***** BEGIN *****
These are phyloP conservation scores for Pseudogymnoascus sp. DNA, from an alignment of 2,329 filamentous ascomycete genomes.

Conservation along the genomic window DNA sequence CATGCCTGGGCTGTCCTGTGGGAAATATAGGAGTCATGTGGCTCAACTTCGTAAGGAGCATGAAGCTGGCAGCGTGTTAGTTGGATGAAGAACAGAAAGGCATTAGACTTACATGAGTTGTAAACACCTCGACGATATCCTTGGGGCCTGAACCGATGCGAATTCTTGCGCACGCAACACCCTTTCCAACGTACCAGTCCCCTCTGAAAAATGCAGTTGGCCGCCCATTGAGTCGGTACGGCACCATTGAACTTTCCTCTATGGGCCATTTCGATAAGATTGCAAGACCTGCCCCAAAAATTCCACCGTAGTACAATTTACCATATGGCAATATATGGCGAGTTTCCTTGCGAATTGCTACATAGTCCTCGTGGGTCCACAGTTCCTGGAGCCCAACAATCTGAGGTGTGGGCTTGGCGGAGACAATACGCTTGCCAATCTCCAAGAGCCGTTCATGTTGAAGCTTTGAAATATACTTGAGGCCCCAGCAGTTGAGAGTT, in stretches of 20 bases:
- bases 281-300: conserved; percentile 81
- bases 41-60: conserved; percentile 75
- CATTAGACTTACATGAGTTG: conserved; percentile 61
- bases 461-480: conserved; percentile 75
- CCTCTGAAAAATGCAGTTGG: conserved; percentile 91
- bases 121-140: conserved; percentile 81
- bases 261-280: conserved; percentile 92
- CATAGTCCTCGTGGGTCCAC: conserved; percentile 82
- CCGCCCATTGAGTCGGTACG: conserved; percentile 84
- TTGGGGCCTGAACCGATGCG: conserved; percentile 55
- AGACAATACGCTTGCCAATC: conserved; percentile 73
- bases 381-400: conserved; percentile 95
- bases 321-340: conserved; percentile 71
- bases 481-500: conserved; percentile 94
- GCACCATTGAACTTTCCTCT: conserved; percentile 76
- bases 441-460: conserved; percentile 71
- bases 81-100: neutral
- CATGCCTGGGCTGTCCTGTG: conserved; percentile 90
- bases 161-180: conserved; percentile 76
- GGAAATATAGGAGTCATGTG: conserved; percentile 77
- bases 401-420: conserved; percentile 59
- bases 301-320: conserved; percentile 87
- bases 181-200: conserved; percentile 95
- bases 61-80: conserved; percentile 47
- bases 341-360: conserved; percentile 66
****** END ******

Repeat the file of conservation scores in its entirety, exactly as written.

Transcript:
These are phyloP conservation scores for Pseudogymnoascus sp. DNA, from an alignment of 2,329 filamentous ascomycete genomes.

Conservation along the genomic window DNA sequence CATGCCTGGGCTGTCCTGTGGGAAATATAGGAGTCATGTGGCTCAACTTCGTAAGGAGCATGAAGCTGGCAGCGTGTTAGTTGGATGAAGAACAGAAAGGCATTAGACTTACATGAGTTGTAAACACCTCGACGATATCCTTGGGGCCTGAACCGATGCGAATTCTTGCGCACGCAACACCCTTTCCAACGTACCAGTCCCCTCTGAAAAATGCAGTTGGCCGCCCATTGAGTCGGTACGGCACCATTGAACTTTCCTCTATGGGCCATTTCGATAAGATTGCAAGACCTGCCCCAAAAATTCCACCGTAGTACAATTTACCATATGGCAATATATGGCGAGTTTCCTTGCGAATTGCTACATAGTCCTCGTGGGTCCACAGTTCCTGGAGCCCAACAATCTGAGGTGTGGGCTTGGCGGAGACAATACGCTTGCCAATCTCCAAGAGCCGTTCATGTTGAAGCTTTGAAATATACTTGAGGCCCCAGCAGTTGAGAGTT, in stretches of 20 bases:
- bases 281-300: conserved; percentile 81
- bases 41-60: conserved; percentile 75
- CATTAGACTTACATGAGTTG: conserved; percentile 61
- bases 461-480: conserved; percentile 75
- CCTCTGAAAAATGCAGTTGG: conserved; percentile 91
- bases 121-140: conserved; percentile 81
- bases 261-280: conserved; percentile 92
- CATAGTCCTCGTGGGTCCAC: conserved; percentile 82
- CCGCCCATTGAGTCGGTACG: conserved; percentile 84
- TTGGGGCCTGAACCGATGCG: conserved; percentile 55
- AGACAATACGCTTGCCAATC: conserved; percentile 73
- bases 381-400: conserved; percentile 95
- bases 321-340: conserved; percentile 71
- bases 481-500: conserved; percentile 94
- GCACCATTGAACTTTCCTCT: conserved; percentile 76
- bases 441-460: conserved; percentile 71
- bases 81-100: neutral
- CATGCCTGGGCTGTCCTGTG: conserved; percentile 90
- bases 161-180: conserved; percentile 76
- GGAAATATAGGAGTCATGTG: conserved; percentile 77
- bases 401-420: conserved; percentile 59
- bases 301-320: conserved; percentile 87
- bases 181-200: conserved; percentile 95
- bases 61-80: conserved; percentile 47
- bases 341-360: conserved; percentile 66